The Discovery Site Revisited
In the summer of 1996, the discovery site was a wide flat bank of the Columbia River, in a city park in Kennewick, Washington. The Kennewick Man skeleton washed out of the terrace along the bank during hydroplane races. (Picture: J. Chatters). In the spring, 1998, the Army Corps of Engineers covered the bank to the level of the original terrace and planted trees.
October 23, 1999
Our thanks to E. Laurent, Films A Trois, Paris for these recent picture of the discovery site.
No independent scientists have been allowed to investigate the site. Repeated requests for ARPA permits have not been granted, despite recommendations from the Corps own geologists that more study is needed. No reports of site studies allowed when permission was granted to the Confederated Tribes of the Umatilla Reservation have been released to the public.
Visiting the site on October 29, 1998
by Cleone Hawkinson
While in Richland for the premove inventory of the Kennewick Man skeleton, Dr. Douglas Owsley, Division Head of Physical Anthropology, the Smithsonian Institution, Washington DC and I took the opportunity to visit the discovery site. After the inventory, we drove to Kennewick, a few miles from Richland, and followed the road along the river through Columbia Park. The directions promised a path down to the bank, but it took us several tries to find a way through the brambles, brush, bushes, and dense trees.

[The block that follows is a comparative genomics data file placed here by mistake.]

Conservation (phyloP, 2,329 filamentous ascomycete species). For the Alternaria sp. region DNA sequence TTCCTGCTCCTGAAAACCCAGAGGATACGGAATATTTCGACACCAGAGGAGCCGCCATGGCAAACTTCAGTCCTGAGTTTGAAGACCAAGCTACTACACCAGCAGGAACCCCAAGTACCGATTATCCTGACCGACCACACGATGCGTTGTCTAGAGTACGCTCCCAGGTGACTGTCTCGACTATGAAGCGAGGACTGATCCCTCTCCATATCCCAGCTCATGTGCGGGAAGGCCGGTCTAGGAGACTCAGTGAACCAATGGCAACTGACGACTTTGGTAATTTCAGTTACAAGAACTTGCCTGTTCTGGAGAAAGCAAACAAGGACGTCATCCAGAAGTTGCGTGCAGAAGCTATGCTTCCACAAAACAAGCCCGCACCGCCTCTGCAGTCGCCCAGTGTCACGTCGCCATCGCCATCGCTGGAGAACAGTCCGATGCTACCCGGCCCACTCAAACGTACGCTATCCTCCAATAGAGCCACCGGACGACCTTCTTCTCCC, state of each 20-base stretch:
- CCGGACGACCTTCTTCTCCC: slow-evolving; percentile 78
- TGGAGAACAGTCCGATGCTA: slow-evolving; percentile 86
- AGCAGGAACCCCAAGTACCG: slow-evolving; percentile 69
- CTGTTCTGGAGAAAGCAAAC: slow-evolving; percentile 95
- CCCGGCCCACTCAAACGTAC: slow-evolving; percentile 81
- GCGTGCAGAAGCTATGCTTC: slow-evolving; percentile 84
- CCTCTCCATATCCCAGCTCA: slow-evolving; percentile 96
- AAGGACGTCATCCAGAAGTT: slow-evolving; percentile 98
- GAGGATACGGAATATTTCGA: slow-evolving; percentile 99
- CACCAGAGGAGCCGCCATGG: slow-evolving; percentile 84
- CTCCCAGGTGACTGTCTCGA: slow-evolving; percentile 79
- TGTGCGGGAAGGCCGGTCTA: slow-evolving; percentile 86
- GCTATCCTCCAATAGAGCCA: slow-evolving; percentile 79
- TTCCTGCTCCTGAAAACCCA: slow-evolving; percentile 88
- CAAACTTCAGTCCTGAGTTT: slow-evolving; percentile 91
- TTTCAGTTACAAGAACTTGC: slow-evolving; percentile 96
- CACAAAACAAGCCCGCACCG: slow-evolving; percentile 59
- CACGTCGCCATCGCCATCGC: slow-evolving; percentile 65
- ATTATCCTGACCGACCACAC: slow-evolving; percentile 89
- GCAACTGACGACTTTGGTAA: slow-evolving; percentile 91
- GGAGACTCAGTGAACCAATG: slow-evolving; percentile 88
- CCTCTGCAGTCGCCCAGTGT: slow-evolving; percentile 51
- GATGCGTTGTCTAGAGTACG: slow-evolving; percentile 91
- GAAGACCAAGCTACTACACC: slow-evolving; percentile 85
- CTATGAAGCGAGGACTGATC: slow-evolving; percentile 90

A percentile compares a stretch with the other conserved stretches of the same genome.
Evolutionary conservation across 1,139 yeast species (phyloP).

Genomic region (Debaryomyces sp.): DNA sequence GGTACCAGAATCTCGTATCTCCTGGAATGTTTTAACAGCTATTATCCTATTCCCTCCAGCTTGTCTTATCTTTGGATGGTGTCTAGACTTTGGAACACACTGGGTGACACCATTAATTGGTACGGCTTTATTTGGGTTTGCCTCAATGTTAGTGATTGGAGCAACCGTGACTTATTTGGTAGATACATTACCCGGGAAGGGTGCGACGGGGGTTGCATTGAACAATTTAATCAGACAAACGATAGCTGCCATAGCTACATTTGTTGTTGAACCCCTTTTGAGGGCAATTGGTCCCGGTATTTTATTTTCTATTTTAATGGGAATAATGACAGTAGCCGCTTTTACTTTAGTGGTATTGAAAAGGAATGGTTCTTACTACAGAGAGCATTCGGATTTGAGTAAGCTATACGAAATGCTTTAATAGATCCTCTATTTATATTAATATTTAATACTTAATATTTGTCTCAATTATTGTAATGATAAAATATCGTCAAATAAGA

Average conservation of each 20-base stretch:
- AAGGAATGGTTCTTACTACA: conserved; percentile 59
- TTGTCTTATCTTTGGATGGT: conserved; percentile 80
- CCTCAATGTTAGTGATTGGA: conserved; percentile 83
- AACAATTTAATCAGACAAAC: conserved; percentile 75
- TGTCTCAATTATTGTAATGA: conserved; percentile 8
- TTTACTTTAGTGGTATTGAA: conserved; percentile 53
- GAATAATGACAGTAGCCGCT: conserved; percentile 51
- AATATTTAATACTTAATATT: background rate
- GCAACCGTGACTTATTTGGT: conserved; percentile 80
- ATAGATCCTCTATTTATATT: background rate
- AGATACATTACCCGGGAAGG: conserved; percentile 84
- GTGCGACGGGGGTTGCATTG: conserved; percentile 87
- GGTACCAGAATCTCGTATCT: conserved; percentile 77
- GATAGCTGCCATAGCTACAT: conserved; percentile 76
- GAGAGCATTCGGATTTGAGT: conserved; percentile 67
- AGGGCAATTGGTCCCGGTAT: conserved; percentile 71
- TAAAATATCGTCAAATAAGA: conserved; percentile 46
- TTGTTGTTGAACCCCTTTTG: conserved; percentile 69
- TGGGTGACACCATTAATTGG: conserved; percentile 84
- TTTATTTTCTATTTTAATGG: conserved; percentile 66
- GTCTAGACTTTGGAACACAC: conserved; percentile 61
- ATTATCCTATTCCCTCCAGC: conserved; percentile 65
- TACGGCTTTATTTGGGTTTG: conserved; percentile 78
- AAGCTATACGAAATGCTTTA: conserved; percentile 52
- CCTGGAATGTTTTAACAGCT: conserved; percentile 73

To "save" the site from erosion, the Army Corps of Engineers filled in the area from the river bank to the upper terrace. The entire area is now completely covered with tons of rock covered by dirt and dozens and dozens of young trees. It's difficult to imagine the original features. The willows and cottonwoods that were planted during the spring of 1998, just inches apart, are already well over five feet tall.
The site was a shock. The ground was marshy and in places completely water logged. This picture is of the "path" we followed from the upper terrace (now filled in) to the bank.
The fiber logs and fill dirt have almost completely covered the rip-rap rock. Almost none of the lower bank remains. As we walked along, we stepped from fiber log to fiber log to avoid the patches of rocky mud.
If we hadn't seen pictures and video tape of the area, we wouldn't have believed the discovery site could have ever existed. All hope is lost for recovering any more bones of the Kennewick Man skeleton or information related to his context at the site. Perhaps archaeologists and geologists will be able to work on the upper terrace, but it appears the conditions have been altered beyond recovery. Certainly time is critical, as the roots of all those trees penetrate deeper.
We left the site feeling a deep sense of regret for its loss. We are more determined than ever to resist the government's plan to limit the study of the skeleton. The government has allowed a few people to do only the limited studies the goverment believes are necessary.
We must all continue to insist that all qualified scientists
have an opportunity to study, discuss, compare, and publish their
results freely, so we all can learn as much as possible about
the ancient past.
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